Protecting Your Rights And Interests, No Matter The Issue

Are you a Target For Termination?

On Behalf of | Jan 15, 2014 | Firm News |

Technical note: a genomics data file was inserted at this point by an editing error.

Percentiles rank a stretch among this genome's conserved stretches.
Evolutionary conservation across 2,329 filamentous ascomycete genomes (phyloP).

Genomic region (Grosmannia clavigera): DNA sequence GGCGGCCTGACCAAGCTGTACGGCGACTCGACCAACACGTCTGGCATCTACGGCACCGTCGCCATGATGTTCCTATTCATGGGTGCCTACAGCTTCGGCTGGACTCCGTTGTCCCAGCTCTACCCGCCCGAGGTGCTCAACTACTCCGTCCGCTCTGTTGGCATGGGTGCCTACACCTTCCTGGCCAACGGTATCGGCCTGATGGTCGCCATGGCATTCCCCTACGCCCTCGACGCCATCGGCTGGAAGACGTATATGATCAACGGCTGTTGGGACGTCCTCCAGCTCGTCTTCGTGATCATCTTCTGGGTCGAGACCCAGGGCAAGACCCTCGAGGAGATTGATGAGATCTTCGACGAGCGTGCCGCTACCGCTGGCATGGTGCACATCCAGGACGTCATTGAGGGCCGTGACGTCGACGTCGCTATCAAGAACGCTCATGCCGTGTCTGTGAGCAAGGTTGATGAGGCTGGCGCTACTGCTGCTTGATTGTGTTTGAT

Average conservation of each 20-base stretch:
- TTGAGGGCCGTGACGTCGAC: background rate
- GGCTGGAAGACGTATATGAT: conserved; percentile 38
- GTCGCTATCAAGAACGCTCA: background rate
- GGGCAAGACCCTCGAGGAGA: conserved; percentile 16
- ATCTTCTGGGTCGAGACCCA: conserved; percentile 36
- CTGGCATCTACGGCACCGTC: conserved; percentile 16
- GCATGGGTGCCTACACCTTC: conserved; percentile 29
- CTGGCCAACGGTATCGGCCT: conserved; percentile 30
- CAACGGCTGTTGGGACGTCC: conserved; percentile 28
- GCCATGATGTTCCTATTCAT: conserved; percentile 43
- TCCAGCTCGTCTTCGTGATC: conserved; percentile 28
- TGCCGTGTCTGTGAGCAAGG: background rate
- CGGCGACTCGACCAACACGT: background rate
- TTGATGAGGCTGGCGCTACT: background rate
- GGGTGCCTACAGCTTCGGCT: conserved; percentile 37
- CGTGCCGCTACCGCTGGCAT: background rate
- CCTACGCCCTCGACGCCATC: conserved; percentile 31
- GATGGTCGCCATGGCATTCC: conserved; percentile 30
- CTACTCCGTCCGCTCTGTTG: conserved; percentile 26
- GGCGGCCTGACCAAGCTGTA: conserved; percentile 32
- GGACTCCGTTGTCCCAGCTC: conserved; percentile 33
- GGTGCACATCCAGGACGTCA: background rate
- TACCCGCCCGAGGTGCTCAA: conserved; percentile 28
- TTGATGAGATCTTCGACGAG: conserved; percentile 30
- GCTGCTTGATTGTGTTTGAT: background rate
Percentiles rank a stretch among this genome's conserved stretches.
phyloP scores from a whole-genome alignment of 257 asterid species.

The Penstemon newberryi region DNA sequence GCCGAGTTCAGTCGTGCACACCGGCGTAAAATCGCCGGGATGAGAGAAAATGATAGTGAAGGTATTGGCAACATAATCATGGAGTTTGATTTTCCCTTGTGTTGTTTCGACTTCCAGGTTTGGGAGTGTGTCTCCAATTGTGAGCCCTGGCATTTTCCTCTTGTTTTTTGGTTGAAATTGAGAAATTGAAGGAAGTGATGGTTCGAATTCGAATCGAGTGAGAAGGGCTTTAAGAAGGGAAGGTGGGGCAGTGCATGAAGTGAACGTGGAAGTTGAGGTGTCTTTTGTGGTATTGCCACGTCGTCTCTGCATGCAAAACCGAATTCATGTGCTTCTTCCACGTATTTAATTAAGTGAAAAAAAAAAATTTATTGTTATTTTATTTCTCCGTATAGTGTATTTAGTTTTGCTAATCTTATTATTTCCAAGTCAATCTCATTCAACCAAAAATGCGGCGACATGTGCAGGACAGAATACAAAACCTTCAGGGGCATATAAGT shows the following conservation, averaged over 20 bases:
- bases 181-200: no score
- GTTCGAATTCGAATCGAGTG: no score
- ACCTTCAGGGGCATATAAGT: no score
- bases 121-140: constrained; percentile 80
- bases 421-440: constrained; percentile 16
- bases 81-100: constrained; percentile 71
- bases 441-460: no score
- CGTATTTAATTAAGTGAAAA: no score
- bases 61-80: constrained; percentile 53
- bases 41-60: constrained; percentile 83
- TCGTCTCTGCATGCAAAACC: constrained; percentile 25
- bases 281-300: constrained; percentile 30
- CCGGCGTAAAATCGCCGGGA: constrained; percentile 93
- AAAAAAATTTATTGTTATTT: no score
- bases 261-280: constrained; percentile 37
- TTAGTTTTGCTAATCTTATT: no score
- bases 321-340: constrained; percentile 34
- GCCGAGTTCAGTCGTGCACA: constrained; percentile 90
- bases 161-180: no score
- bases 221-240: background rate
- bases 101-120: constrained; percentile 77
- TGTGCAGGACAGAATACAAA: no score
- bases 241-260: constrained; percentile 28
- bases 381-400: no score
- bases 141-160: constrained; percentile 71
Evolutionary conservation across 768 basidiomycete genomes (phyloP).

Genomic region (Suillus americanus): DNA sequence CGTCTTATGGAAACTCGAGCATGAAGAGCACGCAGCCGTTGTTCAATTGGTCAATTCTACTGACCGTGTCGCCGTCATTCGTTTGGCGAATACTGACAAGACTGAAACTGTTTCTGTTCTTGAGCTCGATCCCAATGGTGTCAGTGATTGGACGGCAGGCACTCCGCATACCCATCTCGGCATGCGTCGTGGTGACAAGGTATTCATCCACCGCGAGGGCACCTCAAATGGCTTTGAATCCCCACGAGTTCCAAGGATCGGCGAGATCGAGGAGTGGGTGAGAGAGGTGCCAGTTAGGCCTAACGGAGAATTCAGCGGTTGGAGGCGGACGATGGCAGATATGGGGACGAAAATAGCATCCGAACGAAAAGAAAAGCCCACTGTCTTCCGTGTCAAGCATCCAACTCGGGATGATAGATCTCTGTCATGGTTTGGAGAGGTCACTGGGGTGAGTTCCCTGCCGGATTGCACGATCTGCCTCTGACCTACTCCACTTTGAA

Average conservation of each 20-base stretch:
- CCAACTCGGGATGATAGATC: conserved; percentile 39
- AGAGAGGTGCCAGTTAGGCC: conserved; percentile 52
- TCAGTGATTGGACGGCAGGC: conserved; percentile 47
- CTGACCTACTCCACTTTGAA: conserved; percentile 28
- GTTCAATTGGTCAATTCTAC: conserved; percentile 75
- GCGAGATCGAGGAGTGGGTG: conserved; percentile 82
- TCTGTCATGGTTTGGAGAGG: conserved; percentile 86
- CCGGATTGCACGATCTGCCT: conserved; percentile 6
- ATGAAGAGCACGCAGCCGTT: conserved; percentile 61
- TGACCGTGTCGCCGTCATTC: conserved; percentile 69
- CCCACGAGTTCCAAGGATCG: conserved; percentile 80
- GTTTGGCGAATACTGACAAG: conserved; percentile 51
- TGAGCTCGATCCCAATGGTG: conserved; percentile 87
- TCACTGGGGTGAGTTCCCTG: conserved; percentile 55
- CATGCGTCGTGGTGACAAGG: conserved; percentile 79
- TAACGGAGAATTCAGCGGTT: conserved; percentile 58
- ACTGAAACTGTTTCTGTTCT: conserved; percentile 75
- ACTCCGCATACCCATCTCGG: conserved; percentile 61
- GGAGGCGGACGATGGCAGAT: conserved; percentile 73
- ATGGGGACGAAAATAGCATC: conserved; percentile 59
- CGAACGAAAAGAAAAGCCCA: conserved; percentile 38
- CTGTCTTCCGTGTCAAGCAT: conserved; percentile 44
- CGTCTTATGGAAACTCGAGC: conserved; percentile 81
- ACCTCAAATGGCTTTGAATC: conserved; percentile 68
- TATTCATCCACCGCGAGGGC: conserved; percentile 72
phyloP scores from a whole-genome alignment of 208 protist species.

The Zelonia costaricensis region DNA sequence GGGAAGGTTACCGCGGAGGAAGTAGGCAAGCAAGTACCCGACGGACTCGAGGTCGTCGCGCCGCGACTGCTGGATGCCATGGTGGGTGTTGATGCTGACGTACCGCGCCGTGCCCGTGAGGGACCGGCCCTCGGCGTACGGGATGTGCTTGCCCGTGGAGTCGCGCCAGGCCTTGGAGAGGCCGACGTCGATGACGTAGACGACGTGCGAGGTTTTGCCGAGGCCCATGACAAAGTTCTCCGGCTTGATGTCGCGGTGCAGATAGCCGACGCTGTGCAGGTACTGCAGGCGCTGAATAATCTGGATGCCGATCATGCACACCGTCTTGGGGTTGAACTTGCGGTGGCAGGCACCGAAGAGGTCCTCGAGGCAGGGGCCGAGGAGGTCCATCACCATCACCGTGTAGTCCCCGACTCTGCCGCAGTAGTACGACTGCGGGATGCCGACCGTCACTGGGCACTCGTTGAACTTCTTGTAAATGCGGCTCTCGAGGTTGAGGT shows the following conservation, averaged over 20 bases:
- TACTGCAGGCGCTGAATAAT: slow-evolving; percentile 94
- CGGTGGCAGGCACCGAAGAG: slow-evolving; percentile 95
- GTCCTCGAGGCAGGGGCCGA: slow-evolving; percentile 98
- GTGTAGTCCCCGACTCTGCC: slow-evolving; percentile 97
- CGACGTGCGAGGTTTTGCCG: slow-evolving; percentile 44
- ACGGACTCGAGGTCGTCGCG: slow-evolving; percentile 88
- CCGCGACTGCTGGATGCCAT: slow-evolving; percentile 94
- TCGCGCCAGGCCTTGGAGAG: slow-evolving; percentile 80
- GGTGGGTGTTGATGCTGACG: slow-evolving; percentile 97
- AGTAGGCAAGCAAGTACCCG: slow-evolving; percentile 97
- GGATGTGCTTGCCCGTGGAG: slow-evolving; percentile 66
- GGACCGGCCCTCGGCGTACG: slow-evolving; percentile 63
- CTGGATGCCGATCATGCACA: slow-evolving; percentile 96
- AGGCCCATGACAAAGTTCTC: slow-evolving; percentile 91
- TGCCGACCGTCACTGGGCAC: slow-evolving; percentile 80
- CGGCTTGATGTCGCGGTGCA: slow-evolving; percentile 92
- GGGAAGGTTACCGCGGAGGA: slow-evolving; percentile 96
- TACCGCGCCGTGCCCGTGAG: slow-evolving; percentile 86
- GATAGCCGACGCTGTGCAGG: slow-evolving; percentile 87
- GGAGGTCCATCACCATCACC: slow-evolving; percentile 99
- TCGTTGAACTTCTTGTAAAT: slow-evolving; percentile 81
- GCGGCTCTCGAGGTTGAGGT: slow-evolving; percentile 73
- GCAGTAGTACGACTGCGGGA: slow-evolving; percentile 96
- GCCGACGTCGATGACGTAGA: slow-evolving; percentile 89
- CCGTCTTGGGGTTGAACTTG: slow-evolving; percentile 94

Are you next on the list? How can you tell? These are normal concerns for any  employee in the workforce, especially in a bad economy where every WSJ or NYTimes article foretells of more layoffs and corporate budget cuts. How can you protect yourself in this environment? Be aware of the signs. Unless you are caught in a company wide layoff, you will always see some form of the followingsigns before you are terminated:-Alleged Performance Issues: a supervisor or HR may raise a performance issue with you, claiming that you have violated some company policy or procedure and giving you a period of time within which to “correct your performance.” If you disagree with anything at all contained in performance evaluation, make sure you don’t sign it and dispute it in writing. If you don’t, you will be deemed to have agreed with everything contained in it. In some instances, the statements contained in your performance improvement plan may not be clear enough, and in which case, you must ask for more specificity and clarity on the issues. It is very important that you contest an improperly given negative evaluation to take the sting out of it. This is an indicator that your supervisor is documenting a reason to support your termination.-Being Excluded From Meetings: If you are being left off meeting invites for events or gatherings where your presence would be normal, you should beconcerned. Keep a log of these exclusions but know that there is a reason forthis if its happening more than once.-Being treated differently (negatively) from other employees: This is a clear sign that something is afoot and that a decision maker is upset withyou. Again, you should keep a detailed log of how you are being treated differently, the dates when the incidents take place and the other people involved or witnesses.Above all, the issues that you are experiencing are all signs that something is not well at work. You should seek legal counsel as the way to handle the  situation differs from a case-by-case basis.